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It’s time to hit the courts.

There are a lot of things I enjoy about playing tennis.  It’s fun, it’s outdoors, it’s a sport you can play for life, and the clothes.

I’m dead serious.  From a very young age, I’ve LOVED tennis outfits.  I like to keep my clothes simple, no lace or crazy patterns.  I’m there to play a sport not to go clubbing.

Below are some of my favorite old school photos.  It’s interesting, you could wear any of these clothes now (perhaps not the headbands) and they would look contemporary even though they are from the 70’s and the 80’s.  Classic.

Hubbell!

Hubbell! “The Way We Were” 1973

 

The late great Arthur Ashe.

 

Carrie Fisher in "Shampoo" 1975

Carrie Fisher in “Shampoo” 1975

 

Yannick Noah.  Big crush on him back in the early '80s.

Frenchman, Yannick Noah. Big crush on him back in the early ’80s. 

 

Bjorn Borg, my other big crush.

Bjorn Borg, from Sweden, my other big crush.

 

Steffi Graf, in the 80's,

Steffi Graf, in the 80’s.

 

John McEnroe in '79 looking salty.  As usual.

John McEnroe in ’79 looking salty. As usual.

Photo: Guardian UK

Chris Evert and Martina Navratilova. Good friends off the courts but had one of the best sports rivalries in history.

Chris Evert and Martina Navratilova. Good friends off the courts but had one of the best sports rivalries in history.

Photo: World In Sport.com

Other photos: Google

I was invited to the Rome store opening, co-hosted by Monocle magazine, of this Milan based company.   I went with my partner in fashion and art crime, Erica. We had an excellent time (and some prosecco).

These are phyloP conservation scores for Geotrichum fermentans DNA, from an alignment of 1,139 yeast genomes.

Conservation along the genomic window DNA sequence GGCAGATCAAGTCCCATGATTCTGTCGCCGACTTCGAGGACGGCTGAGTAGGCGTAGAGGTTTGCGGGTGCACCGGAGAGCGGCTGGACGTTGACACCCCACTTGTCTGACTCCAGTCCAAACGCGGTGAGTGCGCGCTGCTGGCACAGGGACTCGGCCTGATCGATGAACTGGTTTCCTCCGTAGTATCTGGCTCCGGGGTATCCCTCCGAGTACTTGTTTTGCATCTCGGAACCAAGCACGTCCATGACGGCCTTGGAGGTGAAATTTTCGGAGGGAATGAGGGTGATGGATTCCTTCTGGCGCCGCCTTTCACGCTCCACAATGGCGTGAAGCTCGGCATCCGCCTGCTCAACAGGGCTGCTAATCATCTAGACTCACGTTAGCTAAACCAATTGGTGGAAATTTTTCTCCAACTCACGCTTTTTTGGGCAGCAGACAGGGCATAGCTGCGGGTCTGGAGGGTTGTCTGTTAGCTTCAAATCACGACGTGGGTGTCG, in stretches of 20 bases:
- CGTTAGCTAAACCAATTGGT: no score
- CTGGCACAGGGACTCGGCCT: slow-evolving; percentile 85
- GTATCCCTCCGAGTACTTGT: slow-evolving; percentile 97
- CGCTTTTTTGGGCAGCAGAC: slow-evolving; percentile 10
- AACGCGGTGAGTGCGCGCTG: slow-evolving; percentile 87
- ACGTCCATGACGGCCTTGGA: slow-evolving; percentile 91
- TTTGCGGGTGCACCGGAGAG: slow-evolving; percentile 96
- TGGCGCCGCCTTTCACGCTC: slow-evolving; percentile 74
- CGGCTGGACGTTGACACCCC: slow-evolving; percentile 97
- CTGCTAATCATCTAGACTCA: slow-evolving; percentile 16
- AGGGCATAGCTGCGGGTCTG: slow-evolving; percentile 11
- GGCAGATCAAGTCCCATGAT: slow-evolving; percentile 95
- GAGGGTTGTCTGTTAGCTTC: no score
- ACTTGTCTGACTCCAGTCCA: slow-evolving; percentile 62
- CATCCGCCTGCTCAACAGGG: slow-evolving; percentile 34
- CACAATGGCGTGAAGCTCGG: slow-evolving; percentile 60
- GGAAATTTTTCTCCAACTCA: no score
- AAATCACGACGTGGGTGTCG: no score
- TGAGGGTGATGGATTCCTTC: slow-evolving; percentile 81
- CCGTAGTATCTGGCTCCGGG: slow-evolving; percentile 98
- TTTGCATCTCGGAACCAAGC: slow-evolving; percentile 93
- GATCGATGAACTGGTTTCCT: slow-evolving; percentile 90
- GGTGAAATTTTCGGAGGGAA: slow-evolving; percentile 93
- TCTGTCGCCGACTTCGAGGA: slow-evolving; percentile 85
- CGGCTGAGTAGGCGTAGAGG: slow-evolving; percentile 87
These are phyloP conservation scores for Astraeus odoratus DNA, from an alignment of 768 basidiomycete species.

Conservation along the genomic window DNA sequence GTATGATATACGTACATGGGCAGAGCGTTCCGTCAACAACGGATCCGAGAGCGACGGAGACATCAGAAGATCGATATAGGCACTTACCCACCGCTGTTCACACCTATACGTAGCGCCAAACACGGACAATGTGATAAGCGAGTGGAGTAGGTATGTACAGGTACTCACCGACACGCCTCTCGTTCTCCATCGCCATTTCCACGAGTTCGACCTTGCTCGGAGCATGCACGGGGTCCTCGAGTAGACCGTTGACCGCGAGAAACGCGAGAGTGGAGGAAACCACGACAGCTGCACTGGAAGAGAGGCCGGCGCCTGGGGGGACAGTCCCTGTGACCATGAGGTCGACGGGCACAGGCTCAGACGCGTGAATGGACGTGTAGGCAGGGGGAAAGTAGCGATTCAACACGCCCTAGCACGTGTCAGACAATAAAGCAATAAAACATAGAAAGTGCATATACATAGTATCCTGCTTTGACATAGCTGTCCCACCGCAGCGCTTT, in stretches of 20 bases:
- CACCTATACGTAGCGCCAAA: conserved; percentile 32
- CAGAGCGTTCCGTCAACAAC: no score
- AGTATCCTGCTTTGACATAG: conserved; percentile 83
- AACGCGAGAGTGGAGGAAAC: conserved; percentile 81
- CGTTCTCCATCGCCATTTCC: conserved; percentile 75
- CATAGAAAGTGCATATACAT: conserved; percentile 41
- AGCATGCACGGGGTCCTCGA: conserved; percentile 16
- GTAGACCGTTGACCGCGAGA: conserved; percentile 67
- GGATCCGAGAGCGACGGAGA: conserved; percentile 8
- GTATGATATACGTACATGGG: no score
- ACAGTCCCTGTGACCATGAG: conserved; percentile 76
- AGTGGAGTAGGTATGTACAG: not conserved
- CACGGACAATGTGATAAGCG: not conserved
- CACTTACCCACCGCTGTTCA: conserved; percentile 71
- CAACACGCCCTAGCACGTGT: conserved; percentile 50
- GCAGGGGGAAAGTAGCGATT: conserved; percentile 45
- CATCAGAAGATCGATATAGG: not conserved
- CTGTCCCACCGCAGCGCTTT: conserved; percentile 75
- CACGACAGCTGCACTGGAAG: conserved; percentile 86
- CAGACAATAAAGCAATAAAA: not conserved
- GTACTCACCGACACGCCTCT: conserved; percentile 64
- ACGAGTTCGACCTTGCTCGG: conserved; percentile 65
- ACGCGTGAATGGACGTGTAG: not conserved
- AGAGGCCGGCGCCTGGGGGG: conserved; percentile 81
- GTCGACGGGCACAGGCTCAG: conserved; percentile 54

This men’s store is fantastic.  I wanted to check out Officina Slowear before bringing my client, Coach G.  I thought he would like it.  He did and we found some great pieces.  Over the weekend I saw him wearing the polo shirt he bought and he was rocking it.  Riccardo, the store manager, was super helpful and even gave Coach G a book as a gift.

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Officina Slowear is preppy chic meets Italian style and tailoring. The clothes are cut slim and made with high quality materials.  Price wise, they’re mid-range, more expensive than J. Crew but less expensive than a store like Kiton.

Slowear has a few international stores… London, Seoul, and Paris.  I think they’re opening a store soon in Mexico City and you can find some of their clothes at Barneys in the United States.

The store also carries interesting books and accessories. If you’re looking for causal clothes with style, this is the place.

Officina Slowear

Via di Campo Marzo, 73

Rome, Italy

+(39) 06 925 95 839

Filippo Cosmelli of IF Lifestyle Management suggested I check out Wonderfool when I asked him for some advice regarding one of my personal shopping clients.

Prospero Di Veroli, a former advertising executive on Madison Avenue, has created a beautiful space dedicated to well-being and style.

I’ve heard people rave about the spa services.  Originally the store was a men’s boutique and spa. In 2009 Wonderfool began to offer spa services to female clients as well.  While the décor has a luxurious, understated masculine vibe, the prices for the spa are moderate.

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Prospero has a brilliant eye and finds interesting things to sell in Wonderfool.   I like that he champions unique artisan designers, like Natusko Toyofuku.  Wonderfool is also the only store in Rome that sells Orlebar Brown swim trunks (Daniel Craig, in Casino Royale).